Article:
The CAR Formula

 C A R = T i e r 1 C a p i t a l + T i e r 2 C a p i t a l R i s k W e i g h t e d A s s e t s CAR = \dfrac{Tier~1~Capital + Tier~2~Capital}{Risk~Weighted~Assets} CAR=Risk Weighted AssetsTier 1 Capital+Tier 2 Capital


Suppose Acme Bank has $20 million in tier-1 capital and $5 million in tier-2 capital. It has loans that have been weighted and calculated at $65 million. The capital adequacy ratio of Acme Bank is therefore 38% (($20 million + $5 million) / $65 million).

A CAR of 38% is a high capital adequacy ratio. That means that Acme Bank should be able to weather a financial downturn and losses associated with its loans. It is less likely than banks with less than minimum CARs to become insolvent.

Why the Capital Adequacy Ratio Matters

  • Minimum capital adequacy ratios are critical. They can reveal whether individual banks have enough financial cushion to absorb a reasonable amount of loss so that they don't become insolvent and consequently lose depositors’ funds.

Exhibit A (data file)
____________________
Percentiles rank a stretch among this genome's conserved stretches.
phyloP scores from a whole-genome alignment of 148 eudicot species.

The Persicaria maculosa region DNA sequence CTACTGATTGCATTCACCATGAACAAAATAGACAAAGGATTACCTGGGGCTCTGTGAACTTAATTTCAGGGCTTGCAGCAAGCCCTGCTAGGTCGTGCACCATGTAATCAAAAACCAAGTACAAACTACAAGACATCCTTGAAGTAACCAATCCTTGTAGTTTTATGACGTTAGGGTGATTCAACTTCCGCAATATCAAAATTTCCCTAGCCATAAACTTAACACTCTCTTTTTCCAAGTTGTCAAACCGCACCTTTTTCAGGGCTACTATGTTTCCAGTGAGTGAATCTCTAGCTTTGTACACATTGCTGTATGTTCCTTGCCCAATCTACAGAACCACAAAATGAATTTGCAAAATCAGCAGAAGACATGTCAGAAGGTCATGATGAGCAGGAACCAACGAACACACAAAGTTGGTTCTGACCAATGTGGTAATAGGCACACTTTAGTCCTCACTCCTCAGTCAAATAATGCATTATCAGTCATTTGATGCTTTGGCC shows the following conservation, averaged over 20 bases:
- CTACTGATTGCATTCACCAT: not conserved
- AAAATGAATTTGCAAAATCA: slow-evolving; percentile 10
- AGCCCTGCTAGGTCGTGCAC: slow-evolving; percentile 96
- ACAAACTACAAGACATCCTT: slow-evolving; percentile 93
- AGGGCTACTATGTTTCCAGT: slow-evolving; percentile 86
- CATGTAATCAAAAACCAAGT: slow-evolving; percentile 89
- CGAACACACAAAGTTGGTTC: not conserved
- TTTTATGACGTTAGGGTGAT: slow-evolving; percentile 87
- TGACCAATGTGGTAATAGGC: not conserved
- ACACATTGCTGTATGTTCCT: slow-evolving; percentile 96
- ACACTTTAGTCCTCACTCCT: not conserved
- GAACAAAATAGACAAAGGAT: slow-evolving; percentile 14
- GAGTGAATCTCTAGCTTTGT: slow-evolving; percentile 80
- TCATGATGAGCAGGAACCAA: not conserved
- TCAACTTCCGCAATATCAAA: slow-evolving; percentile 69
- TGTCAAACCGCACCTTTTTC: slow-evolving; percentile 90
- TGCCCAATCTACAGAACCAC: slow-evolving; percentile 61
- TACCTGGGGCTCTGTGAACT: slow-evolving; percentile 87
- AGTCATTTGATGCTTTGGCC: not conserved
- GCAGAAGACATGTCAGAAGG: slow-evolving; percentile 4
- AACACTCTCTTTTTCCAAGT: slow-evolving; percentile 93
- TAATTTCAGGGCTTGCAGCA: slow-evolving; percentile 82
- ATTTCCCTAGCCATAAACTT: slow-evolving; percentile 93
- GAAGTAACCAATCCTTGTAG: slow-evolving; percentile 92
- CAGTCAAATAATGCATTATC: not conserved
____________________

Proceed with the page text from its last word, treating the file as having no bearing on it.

• Broadly, the capital adequacy ratios can help ensure the efficiency and stability of a nation’s financial system by lowering the risk of banks collapsing. Generally speaking, a bank with a high capital adequacy ratio is considered safe and likely to meet its financial commitments.
  • During the winding up process, funds belonging to depositors are given a higher priority than the bank’s capital. So depositors are only at risk of losing their savings if a bank registers a loss that exceeds the amount of capital it possesses. Thus, the higher the bank’s capital adequacy ratio, the higher the degree of protection for depositors' assets.

All things considered, a bank with a high capital adequacy ratio (CAR) is perceived as healthy and in good shape to meet its financial obligations.

CAR vs. the Solvency Ratio

Both the capital adequacy ratio and the solvency ratio provide ways to evaluate a company's ability to meet financial obligations.